is not the name of a boy band, though it could be,
I think, and then how it’s so easy to lay the blame
at the feet of others. But if you hold the brush,
then you’re responsible for how the painting looks.
As surely as the artist makes the art, people
make the mess they call their lives. I am
no Goddess, but I have to remind myself that
what I have with Johnno I created, though it took
more than six days and six nights of labour
and I don’t remember resting on the seventh.
When Johnno unwraps the white parcel of fish
and chips on the grassy ledge at Brighton-Le-Sands,
I want to throw it all to the seagulls and let them
squabble and bicker right down to the very
last chip. They prowl around our feet, these
shameless salt and vinegar scavengers.
I rejoiced when I floated through the early
months of coupledom, but now I’m stranded
in this limbo of Friday night picnics, Saturdays
pashing at the movies, Sundays given over
to a trek up some bloody mountain track
while the flies circle, my t-shirt sticks to my back
and my calves threaten unprecedented strike action.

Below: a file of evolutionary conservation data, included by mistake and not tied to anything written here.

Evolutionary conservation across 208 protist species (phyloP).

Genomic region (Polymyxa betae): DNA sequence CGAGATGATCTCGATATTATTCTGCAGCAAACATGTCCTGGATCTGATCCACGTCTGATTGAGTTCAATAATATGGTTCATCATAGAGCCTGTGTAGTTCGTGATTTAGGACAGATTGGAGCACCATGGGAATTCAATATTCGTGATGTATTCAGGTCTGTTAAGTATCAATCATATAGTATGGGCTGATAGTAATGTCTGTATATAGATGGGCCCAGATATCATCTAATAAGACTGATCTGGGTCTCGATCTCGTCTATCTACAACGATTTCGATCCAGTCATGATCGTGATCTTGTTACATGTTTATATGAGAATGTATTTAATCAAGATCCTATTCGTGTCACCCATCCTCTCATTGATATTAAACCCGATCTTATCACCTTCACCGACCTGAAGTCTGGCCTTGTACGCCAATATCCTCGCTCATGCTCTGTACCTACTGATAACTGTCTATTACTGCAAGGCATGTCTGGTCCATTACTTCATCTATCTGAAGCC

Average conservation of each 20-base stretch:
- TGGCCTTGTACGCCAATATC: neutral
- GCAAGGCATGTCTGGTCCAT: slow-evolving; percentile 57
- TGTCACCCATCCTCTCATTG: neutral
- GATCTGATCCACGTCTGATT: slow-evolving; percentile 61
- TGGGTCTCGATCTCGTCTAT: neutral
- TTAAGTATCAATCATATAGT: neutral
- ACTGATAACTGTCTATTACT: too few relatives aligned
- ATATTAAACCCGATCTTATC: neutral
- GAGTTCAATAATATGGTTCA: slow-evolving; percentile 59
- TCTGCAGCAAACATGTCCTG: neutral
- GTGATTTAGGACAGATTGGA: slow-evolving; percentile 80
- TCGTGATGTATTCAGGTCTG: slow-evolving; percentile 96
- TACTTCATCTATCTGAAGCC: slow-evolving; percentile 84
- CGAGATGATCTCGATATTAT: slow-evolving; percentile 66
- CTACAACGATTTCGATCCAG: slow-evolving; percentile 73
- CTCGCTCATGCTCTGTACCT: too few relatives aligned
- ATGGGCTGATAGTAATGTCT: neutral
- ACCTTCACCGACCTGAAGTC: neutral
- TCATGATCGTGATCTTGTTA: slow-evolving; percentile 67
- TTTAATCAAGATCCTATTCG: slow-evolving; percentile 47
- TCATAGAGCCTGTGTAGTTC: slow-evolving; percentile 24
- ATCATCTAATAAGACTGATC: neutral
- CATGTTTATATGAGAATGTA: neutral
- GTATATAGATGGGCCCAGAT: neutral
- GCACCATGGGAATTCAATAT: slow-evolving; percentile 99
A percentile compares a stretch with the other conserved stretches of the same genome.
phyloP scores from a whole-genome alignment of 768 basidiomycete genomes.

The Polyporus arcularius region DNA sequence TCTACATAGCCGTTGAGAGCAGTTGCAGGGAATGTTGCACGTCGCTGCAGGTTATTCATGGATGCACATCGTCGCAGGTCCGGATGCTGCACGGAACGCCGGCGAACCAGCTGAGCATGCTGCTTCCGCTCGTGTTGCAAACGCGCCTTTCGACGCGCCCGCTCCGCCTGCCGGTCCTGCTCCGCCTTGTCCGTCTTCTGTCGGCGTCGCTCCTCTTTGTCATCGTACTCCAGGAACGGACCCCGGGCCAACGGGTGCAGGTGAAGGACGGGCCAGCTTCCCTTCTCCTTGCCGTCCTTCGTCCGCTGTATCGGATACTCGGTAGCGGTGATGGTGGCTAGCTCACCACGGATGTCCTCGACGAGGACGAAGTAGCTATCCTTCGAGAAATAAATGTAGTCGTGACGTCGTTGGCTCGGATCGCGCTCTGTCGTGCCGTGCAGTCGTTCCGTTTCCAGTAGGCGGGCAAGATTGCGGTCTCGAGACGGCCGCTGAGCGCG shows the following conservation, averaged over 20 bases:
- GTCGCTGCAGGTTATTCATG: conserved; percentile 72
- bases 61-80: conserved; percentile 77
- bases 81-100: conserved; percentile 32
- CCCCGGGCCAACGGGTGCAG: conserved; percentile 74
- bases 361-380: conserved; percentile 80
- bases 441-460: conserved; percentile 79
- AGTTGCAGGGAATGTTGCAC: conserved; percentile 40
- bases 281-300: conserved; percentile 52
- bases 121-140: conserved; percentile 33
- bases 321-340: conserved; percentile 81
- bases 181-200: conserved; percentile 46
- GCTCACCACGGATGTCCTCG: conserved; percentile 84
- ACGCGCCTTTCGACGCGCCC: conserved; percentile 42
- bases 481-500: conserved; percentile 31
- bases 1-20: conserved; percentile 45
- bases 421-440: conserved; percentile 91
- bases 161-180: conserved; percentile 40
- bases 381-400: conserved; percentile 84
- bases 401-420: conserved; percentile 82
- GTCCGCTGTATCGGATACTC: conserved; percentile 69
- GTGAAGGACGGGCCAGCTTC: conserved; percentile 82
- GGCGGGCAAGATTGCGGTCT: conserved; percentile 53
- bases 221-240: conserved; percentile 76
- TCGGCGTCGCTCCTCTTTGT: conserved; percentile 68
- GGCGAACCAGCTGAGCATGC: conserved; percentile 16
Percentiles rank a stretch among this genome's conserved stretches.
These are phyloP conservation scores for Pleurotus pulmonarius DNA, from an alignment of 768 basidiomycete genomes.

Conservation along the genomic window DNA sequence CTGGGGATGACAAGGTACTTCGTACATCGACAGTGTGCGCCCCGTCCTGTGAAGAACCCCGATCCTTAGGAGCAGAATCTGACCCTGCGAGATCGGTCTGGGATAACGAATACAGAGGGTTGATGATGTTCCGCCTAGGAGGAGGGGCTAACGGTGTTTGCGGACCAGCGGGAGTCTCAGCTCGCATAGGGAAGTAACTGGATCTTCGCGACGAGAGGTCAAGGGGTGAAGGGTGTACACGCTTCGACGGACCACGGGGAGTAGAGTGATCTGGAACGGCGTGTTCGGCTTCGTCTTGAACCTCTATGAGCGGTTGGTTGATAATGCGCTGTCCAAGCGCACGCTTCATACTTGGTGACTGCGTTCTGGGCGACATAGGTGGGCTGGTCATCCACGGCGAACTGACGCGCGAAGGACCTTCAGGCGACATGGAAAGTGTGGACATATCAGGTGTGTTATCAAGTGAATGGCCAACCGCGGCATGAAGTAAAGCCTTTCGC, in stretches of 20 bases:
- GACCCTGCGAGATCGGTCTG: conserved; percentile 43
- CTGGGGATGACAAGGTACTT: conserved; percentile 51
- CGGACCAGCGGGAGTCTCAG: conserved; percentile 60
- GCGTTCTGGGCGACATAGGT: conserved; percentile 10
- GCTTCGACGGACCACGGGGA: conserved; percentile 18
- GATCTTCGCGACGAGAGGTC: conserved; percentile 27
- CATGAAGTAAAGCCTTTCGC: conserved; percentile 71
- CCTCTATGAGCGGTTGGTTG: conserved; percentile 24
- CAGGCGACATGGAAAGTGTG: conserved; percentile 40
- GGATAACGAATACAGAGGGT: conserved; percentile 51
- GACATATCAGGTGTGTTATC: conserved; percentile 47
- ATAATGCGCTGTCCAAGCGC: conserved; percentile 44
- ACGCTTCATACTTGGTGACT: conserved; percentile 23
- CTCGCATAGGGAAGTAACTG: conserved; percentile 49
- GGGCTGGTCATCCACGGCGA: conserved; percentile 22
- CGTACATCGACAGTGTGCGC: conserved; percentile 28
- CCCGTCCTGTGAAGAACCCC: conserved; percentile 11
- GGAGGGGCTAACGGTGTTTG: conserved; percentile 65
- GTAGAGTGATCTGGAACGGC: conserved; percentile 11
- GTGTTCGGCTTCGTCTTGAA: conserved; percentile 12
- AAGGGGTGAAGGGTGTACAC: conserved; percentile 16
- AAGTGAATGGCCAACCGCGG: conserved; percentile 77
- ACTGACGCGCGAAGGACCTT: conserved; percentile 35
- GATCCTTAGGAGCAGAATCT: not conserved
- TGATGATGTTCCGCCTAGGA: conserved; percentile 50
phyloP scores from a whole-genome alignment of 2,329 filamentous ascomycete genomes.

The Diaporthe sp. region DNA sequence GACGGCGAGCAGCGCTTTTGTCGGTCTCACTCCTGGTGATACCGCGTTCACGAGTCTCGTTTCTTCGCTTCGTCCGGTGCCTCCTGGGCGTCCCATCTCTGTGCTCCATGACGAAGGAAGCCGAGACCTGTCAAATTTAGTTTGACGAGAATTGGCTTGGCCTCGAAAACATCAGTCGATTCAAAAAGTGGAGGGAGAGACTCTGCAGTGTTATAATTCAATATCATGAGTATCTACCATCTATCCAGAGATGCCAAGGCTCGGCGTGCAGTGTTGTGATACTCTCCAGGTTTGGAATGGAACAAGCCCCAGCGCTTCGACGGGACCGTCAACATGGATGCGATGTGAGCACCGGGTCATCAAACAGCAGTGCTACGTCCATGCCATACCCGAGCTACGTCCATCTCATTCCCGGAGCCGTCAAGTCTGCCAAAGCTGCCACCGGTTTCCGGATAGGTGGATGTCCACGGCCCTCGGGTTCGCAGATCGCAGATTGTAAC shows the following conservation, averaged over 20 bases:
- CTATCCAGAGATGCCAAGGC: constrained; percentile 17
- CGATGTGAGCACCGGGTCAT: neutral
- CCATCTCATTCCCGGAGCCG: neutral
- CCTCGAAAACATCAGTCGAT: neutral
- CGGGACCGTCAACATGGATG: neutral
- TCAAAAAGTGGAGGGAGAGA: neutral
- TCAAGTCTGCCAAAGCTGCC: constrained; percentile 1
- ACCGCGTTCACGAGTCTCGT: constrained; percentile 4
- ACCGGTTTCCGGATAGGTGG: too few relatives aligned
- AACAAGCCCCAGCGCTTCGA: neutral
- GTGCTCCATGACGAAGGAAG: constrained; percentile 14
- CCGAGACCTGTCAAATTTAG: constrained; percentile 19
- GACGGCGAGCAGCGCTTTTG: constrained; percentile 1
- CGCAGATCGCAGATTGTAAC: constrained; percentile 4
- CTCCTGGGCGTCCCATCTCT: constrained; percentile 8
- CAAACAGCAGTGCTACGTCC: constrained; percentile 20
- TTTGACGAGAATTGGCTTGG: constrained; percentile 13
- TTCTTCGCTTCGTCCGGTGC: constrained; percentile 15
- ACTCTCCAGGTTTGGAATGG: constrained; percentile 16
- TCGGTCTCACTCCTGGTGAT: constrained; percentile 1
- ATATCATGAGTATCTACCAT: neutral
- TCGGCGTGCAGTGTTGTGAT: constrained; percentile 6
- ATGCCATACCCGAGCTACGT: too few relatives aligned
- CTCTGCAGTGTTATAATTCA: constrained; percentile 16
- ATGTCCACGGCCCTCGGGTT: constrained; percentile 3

It’s as if I’ve nailed up my volition in some tea chest
and left it in storage while it waits for my ship
to find the harbour. Botany Bay is calm, serene,
the wind fresh, the sun slipping out of sight
with this euphoric belly flop into the early evening.
How did I manage this—a thinking, independent
woman who can’t say what’s on her mind
because her man is going away to the war? And
that’s assuming I know what I want to say.
Now that he’s leaving he seems more attractive
somehow, this modern hunter gatherer
who might not have caught the fish
with his own hands, but thought enough of me
to pack a plastic goblet, corkscrew and a bottle
of plonk—this crisp, fruity moselle that goes
straight to my head, the lights shimmering
in the dark water like a hallelujah chorus.
Johnno and the Seagulls
1 February 2018